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May 4, 2019

We need better businesses, not more taxes



By Morenike Taire

Last January, FIRS chairman Tunde Fowler proudly announced that the organization he heads has broken the all time record in tax revenue collections in Nigeria, taking in a whopping 5.3 trillion naira against the former high of 5.07 trillion in 2012.



Kudos followed, but it is all the more remarkable that it was in a year when the economy was struggling to emerge from stagnation. This on the other hand is the very reason why questions ought to be asked.

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Fowler had become the blue eyed boy of the tax world  When he served in a similar capacity at the Lagos Internal Revenue Service. With a fair measure of antecedent and a churchy background, those who gave him the responsibility as well as those whom he served had due confidence in his ability as well as his discernment.

His job is to drive the taxes up and then collect them, and both the FIRS and the LIRS under his leadership have demonstrated uncommon creativity at these. Yet there are ironies. In a country where real mass access to the internet is still expensive and erratic, he identified in his January victory speech the increased use of virtual technologies as a cost cutting measure in the organization’s operations.

More alarming has been the ever present hint of connivance of officials of the tax bodies with dastardly bodies and individuals.

The story broke  A few years ago of a young lady who dealt with customers on behalf of one of our telecom giants and was summoned alongside her colleagues by a supervisor and directed to approach Alausa in order to pay her tax.

This she found distasteful as she was hired on contract and already paid withholding tax. Moreover she was not inclined to lie to the tax men as instructed. She did a   memo to that effect and the next day her access card no longer worked. She hired a counsellor who contacted all stakeholders including the telecom giant and the LIRS. Nothing came out of it.

This was nothing compared with the scandals that were to come. There is the very frightening recent case in an Abuja High court of a firm which claims  FIRS colluded with their bank to slap fake tax bills on them and are suing big time. In fact these are generally not the best of times for the tax body as in another twist of irony,   many of it’s officials were recently taken in by the nation’s antigraft body, EFCC, and if you are thinking it’s just family business, there is every indication that it will not end there.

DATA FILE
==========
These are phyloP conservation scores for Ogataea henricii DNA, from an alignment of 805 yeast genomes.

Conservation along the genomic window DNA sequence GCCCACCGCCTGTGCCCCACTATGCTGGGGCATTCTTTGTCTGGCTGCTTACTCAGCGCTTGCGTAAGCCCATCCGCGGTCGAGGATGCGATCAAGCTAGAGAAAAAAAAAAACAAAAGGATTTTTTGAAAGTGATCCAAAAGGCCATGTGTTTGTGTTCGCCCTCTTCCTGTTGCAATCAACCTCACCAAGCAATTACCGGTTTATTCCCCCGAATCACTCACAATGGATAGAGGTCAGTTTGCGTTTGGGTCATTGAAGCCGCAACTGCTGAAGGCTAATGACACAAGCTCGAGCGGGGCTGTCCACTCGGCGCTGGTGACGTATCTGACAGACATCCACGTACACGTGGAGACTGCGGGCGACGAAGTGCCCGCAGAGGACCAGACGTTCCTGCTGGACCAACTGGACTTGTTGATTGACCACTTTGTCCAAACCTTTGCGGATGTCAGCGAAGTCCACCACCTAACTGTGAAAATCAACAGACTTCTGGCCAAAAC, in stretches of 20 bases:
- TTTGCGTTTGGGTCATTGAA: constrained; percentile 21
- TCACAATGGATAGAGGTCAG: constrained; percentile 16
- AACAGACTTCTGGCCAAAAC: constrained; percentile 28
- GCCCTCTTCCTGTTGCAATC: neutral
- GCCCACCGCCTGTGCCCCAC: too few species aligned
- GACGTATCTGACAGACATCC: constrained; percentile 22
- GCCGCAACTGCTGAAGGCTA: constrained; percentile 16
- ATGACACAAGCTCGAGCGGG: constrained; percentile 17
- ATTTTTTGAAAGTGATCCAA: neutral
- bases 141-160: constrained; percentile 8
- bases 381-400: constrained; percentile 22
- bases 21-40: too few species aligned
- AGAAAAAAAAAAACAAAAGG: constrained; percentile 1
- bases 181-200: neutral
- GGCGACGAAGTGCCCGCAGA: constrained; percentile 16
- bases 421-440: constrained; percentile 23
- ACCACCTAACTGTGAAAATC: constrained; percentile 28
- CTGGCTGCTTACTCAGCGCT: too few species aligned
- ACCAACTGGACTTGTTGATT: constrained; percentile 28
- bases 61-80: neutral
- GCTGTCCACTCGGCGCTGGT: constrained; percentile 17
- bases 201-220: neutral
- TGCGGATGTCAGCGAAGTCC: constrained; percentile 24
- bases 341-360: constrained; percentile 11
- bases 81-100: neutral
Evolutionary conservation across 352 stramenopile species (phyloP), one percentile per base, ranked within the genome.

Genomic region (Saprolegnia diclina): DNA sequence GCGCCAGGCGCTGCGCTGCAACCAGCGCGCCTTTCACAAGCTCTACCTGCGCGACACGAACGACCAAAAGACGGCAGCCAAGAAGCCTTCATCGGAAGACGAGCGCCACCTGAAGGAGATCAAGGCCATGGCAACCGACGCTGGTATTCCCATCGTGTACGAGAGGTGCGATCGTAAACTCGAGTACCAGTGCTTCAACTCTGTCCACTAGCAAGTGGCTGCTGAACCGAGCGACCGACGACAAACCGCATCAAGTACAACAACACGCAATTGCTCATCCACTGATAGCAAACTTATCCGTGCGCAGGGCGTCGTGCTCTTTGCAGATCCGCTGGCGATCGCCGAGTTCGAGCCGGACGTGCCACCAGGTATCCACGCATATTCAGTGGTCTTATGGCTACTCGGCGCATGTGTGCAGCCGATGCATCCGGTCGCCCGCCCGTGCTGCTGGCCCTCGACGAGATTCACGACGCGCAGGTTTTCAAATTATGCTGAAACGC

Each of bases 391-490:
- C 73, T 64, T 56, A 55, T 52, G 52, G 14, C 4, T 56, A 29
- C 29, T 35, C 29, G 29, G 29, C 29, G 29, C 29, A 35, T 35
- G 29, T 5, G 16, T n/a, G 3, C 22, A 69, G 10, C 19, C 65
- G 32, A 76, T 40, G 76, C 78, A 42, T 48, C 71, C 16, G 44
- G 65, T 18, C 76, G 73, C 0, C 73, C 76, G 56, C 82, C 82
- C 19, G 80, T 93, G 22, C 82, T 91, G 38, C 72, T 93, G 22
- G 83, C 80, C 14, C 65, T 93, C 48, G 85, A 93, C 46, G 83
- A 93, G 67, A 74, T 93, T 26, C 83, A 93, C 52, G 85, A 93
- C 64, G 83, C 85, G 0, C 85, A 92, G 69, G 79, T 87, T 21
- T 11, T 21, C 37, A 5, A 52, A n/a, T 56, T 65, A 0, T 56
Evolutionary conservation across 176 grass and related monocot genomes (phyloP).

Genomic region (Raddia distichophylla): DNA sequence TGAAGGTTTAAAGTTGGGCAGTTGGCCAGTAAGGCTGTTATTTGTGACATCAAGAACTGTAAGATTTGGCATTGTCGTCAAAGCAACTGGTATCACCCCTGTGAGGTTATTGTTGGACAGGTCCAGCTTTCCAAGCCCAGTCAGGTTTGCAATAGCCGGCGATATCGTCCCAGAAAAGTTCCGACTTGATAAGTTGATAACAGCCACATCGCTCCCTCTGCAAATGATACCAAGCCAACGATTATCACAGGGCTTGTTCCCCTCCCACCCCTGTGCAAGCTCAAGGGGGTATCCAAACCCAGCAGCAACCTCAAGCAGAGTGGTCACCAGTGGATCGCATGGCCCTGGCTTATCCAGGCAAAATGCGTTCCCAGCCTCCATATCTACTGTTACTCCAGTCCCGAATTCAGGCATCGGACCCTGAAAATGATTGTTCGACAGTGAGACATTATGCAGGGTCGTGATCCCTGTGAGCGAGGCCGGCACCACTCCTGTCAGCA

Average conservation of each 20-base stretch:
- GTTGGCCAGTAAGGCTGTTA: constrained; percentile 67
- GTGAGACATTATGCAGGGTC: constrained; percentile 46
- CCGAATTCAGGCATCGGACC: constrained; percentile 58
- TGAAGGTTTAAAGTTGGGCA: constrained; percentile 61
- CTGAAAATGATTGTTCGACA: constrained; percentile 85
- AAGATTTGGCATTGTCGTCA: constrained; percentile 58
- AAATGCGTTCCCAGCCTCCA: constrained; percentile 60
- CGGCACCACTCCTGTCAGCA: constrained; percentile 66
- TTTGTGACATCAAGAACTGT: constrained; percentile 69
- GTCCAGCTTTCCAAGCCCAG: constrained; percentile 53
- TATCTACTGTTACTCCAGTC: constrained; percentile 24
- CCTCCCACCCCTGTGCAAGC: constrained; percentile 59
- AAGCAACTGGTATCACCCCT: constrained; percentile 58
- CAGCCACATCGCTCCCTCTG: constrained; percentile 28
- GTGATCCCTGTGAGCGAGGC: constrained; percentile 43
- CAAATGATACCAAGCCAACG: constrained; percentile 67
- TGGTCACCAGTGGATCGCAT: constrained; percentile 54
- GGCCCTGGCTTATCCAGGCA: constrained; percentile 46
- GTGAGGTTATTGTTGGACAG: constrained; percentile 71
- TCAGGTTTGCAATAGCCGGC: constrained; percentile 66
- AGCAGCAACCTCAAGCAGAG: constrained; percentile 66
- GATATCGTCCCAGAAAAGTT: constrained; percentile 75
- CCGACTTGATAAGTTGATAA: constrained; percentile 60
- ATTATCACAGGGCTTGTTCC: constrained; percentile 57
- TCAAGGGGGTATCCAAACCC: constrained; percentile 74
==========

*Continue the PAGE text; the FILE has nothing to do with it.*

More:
As the economy becomes of more concern, it ought to be instinctive to our tax bodies to realise their roles ought to change somewhat and that they do have a responsibility to help expand the economy as well as to create jobs. The value in this for them is immediately obvious: the more people earn or make, the more the tax men can take. It is a thing of concern if rather than exploit this clear and obvious correlation they are instead trying to squeeze Juice out of grapes that have already been over pressed.

The results of a study recently presented to the public by a body called the Society of Women in Taxation, SWIN, said as much as 70percent of federal tax takes still come from Lagos state.  This ought not to be. Nigeria needs to catch up with the rest of mankind like Ghana, Rwanda and even Ethiopia are trying to do.

To the common man, our GDP growth having recovered to almost 2percent and projected to reach unprecedented highs by next year, provides gains which flatten out in the face of a weak currency. We have been told that small businesses are the backbone of the economy and this is true but what we have are not small businesses but solo haphazard ventures hurting desperately from lack of organization.

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We have unfortunately missed the industrial age but can catch up with gains of organization by taking advantage of corporate co-operation and the economy of scale. The reason made in Nigeria goods are not able to compete with foreign ones in spite of cheap labour is not just   lack of competence but the inability to scale, resulting in monumental wastes.

When organization happens it not only becomes easier to collect tax, there will actually be something to collect

Moreover the cavalier attitude of government and its agencies towards accountability to the people and businesses they tax exposes a level of entitlement that is almost naive. They fail to provide simple infrastructure and services tax payers in more organized societies can almost take for granted, particularly electricity which has continued to suffer from extreme incompetence and corruption in spite of its supposed privatization to the clear detriment of the entirety of the real sector.

It ought to be taken seriously that while tax takings are going up, development indices are going down. Tax policies ought to take all these things into serious consideration. Otherwise it remains exploitative and can not serve their purpose.